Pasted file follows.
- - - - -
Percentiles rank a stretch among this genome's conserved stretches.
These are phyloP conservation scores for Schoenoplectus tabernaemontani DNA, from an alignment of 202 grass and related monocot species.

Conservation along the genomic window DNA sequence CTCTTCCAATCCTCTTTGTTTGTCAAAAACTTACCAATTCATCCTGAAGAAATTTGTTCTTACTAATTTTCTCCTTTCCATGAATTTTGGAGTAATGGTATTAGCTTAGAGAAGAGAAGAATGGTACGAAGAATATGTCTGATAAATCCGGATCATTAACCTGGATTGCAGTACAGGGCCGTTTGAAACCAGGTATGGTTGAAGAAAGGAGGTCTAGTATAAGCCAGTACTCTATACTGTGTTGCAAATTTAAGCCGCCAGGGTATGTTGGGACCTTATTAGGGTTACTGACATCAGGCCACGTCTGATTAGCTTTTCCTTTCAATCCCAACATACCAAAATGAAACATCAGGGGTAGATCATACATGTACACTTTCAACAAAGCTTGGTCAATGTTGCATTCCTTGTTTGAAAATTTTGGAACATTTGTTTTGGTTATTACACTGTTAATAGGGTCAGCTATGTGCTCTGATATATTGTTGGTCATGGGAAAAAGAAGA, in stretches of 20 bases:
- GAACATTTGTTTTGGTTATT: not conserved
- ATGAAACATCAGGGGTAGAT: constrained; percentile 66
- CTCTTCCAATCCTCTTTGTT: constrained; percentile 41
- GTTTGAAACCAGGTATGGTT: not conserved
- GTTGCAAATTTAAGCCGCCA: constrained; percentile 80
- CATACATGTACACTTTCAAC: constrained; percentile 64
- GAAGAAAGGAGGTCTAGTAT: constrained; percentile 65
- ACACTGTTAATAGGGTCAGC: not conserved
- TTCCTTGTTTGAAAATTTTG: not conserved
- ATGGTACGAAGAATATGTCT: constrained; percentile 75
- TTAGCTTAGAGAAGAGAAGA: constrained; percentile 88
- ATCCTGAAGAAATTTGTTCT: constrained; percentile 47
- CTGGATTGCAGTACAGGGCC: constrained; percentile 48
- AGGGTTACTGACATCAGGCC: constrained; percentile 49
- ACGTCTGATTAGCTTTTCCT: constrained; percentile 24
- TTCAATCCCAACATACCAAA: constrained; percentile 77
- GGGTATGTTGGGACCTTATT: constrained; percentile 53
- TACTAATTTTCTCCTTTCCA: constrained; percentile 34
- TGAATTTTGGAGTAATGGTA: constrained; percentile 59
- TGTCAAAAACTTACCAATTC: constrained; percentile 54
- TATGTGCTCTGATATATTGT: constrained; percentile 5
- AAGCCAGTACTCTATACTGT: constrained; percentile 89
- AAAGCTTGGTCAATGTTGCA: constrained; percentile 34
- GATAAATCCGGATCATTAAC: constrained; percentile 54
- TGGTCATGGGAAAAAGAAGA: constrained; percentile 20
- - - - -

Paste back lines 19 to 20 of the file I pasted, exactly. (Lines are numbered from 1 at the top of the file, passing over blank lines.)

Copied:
- TTCAATCCCAACATACCAAA: constrained; percentile 77
- GGGTATGTTGGGACCTTATT: constrained; percentile 53